As South Main's reinvention began to blossom with art galleries and boutiques, it was Woodard who helped create the trolley art tours back in October 2000. "I think the first one only had five people," he says with a laugh. "I put my mother and [a local musician] on to sing, along with some champagne. We didn't have a lot of folks, but they had a great time." His idea was to create a focal point for the neighborhood, one that would bring people together and generate a buzz — not to mention sales — for the district's galleries. "Now it's more of a social thing than an art thing," Woodard says. "But it's also having an economic impact on businesses on South Main. For many, it's the best day of the whole month." The tour has also succeeded in bringing people downtown to see for themselves what living in the city looks like.
Many faces, different places
The diversity of downtown's residents also holds appeal. Though you'll certainly find plenty of native Memphians, there are also urban transplants from cities such as Boston, Los Angeles, San Francisco, and New York. Buildings like 10 North Main boast an eclectic mix of professionals as well, who are post-college and middle-aged, financial analysts with Morgan Keegan, newly minted doctors, chefs at downtown's tony bistros, court clerks, lawyers, even "the guy who does the Memphis panhandling Web site," says Hollingsworth. "Yep, he lives here too."
But it's neighborhood activities like the trolley tour, and, more recently, the Memphis Farmers Market, that provide a gathering place for residents to connect and catch up on each other's lives.
"Once I started living down here, I began to think of it as the show Cheers, where everyone knows your name," says Diane Gordon, a resident who also has her interior design business on South Main. "You can go into an establishment and people get to know who you are."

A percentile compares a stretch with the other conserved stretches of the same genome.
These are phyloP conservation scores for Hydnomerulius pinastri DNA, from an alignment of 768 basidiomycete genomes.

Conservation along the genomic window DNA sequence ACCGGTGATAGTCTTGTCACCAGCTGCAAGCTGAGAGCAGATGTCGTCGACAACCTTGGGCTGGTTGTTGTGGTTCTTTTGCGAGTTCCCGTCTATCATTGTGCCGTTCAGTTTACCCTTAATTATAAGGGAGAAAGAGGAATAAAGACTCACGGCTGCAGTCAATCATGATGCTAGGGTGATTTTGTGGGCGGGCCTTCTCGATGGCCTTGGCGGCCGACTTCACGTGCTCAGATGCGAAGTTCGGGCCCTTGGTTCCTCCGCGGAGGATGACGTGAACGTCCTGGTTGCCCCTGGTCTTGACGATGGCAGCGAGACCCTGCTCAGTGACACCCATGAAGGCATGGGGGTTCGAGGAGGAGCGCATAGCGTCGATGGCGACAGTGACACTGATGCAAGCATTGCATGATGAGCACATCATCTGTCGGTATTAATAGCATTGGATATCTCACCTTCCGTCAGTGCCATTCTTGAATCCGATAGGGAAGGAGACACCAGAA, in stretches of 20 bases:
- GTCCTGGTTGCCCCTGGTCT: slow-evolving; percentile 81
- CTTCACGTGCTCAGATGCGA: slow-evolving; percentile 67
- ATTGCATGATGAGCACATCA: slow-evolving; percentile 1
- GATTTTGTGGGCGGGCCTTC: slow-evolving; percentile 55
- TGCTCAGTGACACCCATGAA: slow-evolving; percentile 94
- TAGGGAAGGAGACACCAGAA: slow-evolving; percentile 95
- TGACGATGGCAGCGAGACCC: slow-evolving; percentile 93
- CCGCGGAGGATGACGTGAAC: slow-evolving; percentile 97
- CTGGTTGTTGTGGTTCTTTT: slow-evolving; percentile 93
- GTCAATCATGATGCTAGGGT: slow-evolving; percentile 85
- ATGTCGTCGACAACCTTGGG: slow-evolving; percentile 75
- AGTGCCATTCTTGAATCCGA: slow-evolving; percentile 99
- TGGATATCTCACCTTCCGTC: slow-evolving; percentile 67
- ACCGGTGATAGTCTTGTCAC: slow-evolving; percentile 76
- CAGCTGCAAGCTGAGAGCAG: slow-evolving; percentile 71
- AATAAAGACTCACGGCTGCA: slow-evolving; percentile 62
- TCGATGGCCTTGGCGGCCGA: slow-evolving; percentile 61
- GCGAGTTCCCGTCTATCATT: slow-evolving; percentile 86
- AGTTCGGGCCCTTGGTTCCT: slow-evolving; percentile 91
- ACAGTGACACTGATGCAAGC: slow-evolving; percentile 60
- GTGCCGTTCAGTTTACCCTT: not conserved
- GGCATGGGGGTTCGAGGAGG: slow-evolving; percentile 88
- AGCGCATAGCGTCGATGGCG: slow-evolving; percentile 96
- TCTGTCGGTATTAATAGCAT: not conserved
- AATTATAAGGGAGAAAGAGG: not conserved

Gordon and her husband first bought their loft condo two years ago as a weekend escape. She wanted to learn more about the community, so she began attending neighborhood association meetings. "I think the people here were more welcoming because of the influx of different locations that they came from," observes Gordon. "I didn't feel the competitiveness of the suburbs." Now president of the South Main Association, Gordon says her move downtown has awakened a sense of community activism she didn't feel compelled to pursue when she was living in the suburbs. Here, in this growing neighborhood, there were more possibilities.
Sharon Leicham, a transplant from the San Francisco Bay area, agrees. When several residents began talking about farmers markets they'd experienced in other cities, it didn't take long for the idea to gain momentum. As one of the co-founders of the Memphis Farmers Market, Leicham likes the sense of possibility life in the city has afforded her, not to mention the ease.
"Here I can walk almost everywhere to get my hair and nails done. I can walk to Easy Way for vegetables. I can do almost everything downtown without a car, and I do."
In her 24-unit building, residents organize progressive suppers to strengthen ties that first form while picking up the mail or walking the dog. The Farmers Market, a Saturday ritual for many downtowners, has provided another opportunity for community building.
"A lot of people have withdrawal when we close [for the season], because we have regulars who've developed relationships with some of the farmers," Leicham says.
While those relationships might slow as the market goes on hiatus, there are plenty of other opportunities for downtowners to rub shoulders. With the RiverArtsFest celebration happening this weekend on South Main, and the holidays just around the corner, folks will no doubt find ample ways to knit themselves together, strengthening the neighborhood one relationship at a time.